You may ask: what exactly is “women’s empowerment” and how can we support this effort to promote sustainable development in a comprehensive and long-term way, while at the same time respecting human rights?
Not only is the Rio +20 outcome document, “The Future We Want,” silent on sexual and reproductive rights, but during the negotiations many of the EU and G77 countries who have been progressive on these issues in the past were completely silent.
While the last hours of negotiations unfold, we begin to look forward to future demographic trends and how to turn them into dividends rather losses.
Today I participated in an extraordinary side-event on “Rio+20 and Women’s lives: A Cross-General Dialogue” at the Ford Foundation Pavilion. This event was very intimate, it drew you in, with women’s personal stories for Rio+20 and beyond.
Today, here at the BEMFAM clinic in Cachoeirinha Favela in Rio de Janeiro, youth were having a very animated discussion about how they viewed sexuality, reproductive health, being young, and their feelings and emotions about this period in their life.
During meetings to finalize the Rio+20 document, Heads of State will adopt in the next few days at Rio+20, delegates agreed on a plan short on vision and big on compromises, including trading away women’s rights to placate the Vatican, Egypt, and Syria.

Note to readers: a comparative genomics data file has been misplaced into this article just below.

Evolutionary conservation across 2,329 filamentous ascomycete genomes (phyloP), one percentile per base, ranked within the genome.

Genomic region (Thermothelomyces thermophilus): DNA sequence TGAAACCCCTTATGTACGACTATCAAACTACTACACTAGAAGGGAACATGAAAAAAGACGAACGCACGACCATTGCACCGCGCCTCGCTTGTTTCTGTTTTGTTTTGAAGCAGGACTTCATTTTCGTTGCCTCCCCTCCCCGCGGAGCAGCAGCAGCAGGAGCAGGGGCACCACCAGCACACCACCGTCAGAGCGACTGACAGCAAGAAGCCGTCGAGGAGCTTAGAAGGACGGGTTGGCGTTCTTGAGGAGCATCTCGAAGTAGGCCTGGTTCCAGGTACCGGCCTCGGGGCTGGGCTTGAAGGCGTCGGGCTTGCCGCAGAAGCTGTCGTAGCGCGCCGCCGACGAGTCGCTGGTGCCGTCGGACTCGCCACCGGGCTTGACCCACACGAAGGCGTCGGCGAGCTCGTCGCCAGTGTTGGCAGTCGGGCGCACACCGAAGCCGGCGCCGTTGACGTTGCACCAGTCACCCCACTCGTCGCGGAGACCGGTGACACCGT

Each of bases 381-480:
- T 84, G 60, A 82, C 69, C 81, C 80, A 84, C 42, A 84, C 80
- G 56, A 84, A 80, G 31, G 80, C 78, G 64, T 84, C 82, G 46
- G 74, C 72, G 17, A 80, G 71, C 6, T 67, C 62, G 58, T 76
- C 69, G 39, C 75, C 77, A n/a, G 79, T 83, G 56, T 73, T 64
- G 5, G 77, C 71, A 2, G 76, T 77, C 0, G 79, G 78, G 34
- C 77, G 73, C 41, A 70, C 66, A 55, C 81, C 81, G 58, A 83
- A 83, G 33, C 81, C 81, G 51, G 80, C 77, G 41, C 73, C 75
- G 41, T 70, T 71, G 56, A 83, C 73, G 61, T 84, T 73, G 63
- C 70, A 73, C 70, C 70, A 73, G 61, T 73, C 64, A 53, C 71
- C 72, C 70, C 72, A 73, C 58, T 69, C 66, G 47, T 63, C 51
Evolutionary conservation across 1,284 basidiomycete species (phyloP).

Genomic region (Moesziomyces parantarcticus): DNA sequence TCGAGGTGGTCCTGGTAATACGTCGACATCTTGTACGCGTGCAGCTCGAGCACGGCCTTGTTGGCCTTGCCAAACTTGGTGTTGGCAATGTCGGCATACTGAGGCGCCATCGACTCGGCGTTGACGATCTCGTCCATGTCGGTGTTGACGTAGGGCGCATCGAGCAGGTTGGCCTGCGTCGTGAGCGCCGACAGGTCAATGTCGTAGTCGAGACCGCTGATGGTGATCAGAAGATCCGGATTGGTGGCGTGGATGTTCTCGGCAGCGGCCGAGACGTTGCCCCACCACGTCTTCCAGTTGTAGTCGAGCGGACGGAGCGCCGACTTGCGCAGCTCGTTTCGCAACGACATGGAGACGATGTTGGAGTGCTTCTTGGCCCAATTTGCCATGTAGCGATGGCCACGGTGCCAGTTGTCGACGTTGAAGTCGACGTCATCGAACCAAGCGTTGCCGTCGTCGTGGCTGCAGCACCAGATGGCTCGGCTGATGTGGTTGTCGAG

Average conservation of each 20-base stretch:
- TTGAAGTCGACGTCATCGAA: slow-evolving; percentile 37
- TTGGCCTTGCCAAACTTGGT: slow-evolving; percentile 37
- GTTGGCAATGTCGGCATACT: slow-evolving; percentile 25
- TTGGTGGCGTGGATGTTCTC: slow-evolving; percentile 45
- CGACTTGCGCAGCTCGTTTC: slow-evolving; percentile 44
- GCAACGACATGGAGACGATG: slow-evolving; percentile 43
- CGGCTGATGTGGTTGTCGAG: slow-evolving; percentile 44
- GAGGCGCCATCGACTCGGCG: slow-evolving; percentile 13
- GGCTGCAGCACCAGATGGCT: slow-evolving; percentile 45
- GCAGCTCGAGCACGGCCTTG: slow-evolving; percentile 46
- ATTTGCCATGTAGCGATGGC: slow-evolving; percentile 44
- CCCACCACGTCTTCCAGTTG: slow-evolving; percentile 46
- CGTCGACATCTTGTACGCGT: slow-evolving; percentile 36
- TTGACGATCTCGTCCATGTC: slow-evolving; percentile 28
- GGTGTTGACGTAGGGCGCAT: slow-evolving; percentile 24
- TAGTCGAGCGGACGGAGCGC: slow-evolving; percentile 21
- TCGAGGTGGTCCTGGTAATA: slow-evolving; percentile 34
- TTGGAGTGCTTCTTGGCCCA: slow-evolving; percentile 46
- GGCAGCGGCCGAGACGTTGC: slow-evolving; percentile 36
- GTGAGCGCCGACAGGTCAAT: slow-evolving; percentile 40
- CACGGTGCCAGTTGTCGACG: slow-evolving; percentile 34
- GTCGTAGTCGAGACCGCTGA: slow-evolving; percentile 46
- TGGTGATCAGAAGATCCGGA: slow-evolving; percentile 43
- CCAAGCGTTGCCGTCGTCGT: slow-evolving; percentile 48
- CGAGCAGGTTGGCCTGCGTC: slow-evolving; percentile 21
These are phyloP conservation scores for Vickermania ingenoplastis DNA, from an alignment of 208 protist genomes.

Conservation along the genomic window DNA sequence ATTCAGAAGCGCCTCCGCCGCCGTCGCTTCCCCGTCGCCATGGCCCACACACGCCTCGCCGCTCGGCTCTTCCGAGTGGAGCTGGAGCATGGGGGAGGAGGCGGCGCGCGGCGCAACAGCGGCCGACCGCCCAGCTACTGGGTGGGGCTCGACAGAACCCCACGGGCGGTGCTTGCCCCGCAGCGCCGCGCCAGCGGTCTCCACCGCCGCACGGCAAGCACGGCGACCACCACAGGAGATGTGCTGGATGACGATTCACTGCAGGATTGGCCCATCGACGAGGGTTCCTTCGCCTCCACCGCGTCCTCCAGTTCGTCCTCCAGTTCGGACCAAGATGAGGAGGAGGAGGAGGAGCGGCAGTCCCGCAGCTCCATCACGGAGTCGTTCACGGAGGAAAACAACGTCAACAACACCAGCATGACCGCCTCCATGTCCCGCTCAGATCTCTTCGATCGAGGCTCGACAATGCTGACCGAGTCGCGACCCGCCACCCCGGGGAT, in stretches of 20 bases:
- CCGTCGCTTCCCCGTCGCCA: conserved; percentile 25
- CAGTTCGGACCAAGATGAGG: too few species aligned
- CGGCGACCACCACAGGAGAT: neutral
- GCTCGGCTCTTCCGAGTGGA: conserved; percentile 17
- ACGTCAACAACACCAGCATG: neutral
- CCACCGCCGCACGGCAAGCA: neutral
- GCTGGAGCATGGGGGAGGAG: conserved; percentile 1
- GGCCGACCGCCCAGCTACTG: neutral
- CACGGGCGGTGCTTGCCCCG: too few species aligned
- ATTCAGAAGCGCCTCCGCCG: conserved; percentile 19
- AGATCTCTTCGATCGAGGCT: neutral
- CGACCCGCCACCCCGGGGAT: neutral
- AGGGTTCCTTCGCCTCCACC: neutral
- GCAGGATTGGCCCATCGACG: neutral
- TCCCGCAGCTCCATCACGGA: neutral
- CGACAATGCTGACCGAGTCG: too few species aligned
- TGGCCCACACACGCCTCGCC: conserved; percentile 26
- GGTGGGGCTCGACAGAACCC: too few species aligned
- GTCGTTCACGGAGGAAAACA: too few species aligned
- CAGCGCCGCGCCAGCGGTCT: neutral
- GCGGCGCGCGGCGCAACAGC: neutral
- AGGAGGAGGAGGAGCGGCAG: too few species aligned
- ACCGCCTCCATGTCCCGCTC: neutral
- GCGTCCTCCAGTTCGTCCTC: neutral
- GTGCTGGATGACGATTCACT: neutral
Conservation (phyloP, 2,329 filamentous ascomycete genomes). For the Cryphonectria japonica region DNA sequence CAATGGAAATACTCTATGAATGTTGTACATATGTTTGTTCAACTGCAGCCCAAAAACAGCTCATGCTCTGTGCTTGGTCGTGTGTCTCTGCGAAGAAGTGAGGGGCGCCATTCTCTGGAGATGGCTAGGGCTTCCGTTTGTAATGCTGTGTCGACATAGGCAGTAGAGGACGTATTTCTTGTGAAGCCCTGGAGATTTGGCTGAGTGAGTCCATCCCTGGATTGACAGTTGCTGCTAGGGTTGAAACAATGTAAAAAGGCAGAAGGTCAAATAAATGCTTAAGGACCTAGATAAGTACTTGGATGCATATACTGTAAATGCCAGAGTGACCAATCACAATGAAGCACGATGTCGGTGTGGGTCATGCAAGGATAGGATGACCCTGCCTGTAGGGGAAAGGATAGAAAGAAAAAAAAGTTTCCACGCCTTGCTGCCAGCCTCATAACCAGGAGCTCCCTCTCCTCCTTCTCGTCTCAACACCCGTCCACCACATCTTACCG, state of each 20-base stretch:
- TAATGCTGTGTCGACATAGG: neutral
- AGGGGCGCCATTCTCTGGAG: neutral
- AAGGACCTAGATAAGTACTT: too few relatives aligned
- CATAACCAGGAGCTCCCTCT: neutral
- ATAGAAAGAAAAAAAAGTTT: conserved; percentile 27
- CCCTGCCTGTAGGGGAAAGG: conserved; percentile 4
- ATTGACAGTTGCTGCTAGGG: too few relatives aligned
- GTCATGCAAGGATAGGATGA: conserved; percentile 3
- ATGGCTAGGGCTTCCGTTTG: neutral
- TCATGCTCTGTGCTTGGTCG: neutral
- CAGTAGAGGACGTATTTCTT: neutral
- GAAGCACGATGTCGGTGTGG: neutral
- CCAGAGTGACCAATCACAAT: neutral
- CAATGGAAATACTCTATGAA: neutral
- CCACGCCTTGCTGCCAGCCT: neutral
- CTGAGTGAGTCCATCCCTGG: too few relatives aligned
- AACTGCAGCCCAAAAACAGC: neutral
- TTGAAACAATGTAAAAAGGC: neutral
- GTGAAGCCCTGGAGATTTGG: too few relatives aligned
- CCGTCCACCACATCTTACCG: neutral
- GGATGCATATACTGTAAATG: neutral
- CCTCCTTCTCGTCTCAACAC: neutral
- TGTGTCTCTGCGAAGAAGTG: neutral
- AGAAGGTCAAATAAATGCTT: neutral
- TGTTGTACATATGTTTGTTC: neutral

If ICPD and CPD showed a commitment by world leadership to achieve a better quality of life for all, what will Rio+20 show?
This week begins the major UN Rio+20 “Earth Summit,” and I’ll be covering women and reproductive health (RH) issues as relate to the official UN proceedings, the NGO perspectives, and global south women’s personal stories on how Rio+20 touches their lives.
In 1992, women’s human rights advocates played a critical role in shaping Agenda 21, ensuring that “three pillars” of sustainable development (social, environmental and economic) remained central to the sustainable development agenda, and that women remained central to all three pillars. Today, conservative forces are fighting to return to the past.
British researchers have found that, to reduce carbon emissions, supporting family planning and contraception is about five times cheaper than investing in green technologies.